Social Science Research Methods
Comprehend the logic of quantitative and qualitative research methodology in the social sciences. Articulate a problem, formulate hypotheses, determine relevant methodologies, and carry out research. Then analyse and write criminal justice policies.
Your upfront cost: $0
- 31 Aug 2020
With a network of campuses across Brisbane and the Gold Coast, Griffith University is committed to progressive multidisciplinary teaching and research and a valuable online provider with Open Universities Australia. Already attracting students from more than 122 countries, Griffith's dedication to academic excellence is available across Australia through OUA.
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After successfully completing this subject you should be able to:
- Describe and explain the theoretical tenets of quantitative and qualitative methodological approaches to research design
- Demonstrate skills in identifying and researching relevant literature and documents, including theoretical and empirical research and policy documents
- Explain the theoretical principles underlying research question/s and research hypothesis/es and demonstrate an ability to construct appropriate research question/s and research hypothesis/es for a specified research project
- Describe, explain and select an appropriate methodological approach and sampling strategy and design data collection instrument/s for a specified research project
- Describe and apply principles of ethical research
- Report the key elements of a written research proposal according to American Psychological Association guidelines;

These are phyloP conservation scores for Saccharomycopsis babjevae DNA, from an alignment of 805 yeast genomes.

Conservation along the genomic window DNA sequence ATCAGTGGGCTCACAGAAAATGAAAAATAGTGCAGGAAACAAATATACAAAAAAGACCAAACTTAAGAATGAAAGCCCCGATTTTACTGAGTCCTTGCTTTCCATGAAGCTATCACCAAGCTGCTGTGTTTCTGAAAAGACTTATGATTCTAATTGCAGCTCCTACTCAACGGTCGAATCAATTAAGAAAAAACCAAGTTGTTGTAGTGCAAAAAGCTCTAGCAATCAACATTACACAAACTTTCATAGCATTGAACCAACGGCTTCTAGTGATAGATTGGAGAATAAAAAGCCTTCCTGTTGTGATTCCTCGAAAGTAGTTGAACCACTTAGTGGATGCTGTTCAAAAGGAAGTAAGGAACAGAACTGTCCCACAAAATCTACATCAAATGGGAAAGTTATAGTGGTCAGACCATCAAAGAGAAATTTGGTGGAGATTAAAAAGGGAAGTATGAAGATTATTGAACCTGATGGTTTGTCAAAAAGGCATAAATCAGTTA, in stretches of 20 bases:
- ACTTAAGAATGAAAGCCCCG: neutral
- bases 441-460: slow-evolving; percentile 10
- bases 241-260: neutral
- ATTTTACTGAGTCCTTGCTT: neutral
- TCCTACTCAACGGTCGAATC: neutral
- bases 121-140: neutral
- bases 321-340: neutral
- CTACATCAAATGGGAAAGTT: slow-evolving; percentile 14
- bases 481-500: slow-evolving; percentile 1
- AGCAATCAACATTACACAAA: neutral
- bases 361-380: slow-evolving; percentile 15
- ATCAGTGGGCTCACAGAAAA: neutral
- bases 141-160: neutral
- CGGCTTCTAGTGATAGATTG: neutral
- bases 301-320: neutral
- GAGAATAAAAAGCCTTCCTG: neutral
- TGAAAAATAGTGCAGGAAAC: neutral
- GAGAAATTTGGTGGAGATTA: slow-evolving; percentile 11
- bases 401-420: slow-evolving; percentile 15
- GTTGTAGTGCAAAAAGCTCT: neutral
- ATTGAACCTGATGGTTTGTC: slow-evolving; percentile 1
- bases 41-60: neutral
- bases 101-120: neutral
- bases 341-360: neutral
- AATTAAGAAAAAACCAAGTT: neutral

- Be cognisant of the range, complexity and value of criminological research.
- Introduction: The nature and process of social research
- Formulating research questions; conceptualization and measurement
- Sampling methods; research strategies
- Experimental designs; ethics in criminal justice research
- Qualitative methods: ethnographic interviews, case studies and participant observation
- Surveys, structured interviews and questionnaires
- Analyzing content: secondary data; content analysis and comparative analysis
- Evaluation research
- Breaking down the quantitative-qualitative divide; mixed methods research
- Analyzing qualitative data; reporting research results
You must either have successfully completed the following subject(s) before starting this subject, or currently be enrolled in the following subject(s) in a prior study period; or enrol in the following subject(s) to study prior to this subject:
Please note that your enrolment in this subject is conditional on successful completion of these prerequisite subject(s). If you study the prerequisite subject(s) in the study period immediately prior to studying this subject, your result for the prerequisite subject(s) will not be finalised prior to the close of enrolment. In this situation, should you not complete your prerequisite subject(s) successfully you should not continue with your enrolment in this subject. If you are currently enrolled in the prerequisite subject(s) and believe you may not complete these all successfully, it is your responsibility to reschedule your study of this subject to give you time to re-attempt the prerequisite subject(s)
You are recommended to have completed the following subjects(s) or have equivalent knowledge before starting this subject:
Students who have completed more than 2 OUA units (GPA 4.0+) and are planning on completing the Bachelor of Criminology and Criminal Justice are strongly encouraged to enrol in the degree. Part of this process will involve registering your study plan with Griffith University, which will help to ensure that you are studying the required units.
No special requirements
This subject is designed to teach students the logic of research methodology in the social sciences. Students will learn how to articulate a researchable problem, formulate research hypotheses, logically determine what research methodology provides the best avenue to test these hypotheses, and carry out research. Students will also develop the necessary skills to analyse and write criminal justice policies.
- Research Proposal: Literature Review (30%)
- Research Question and Sampling Strategy (35%)
- Research Design (35%)
Check the learning management system (LMS) of your university for textbook details.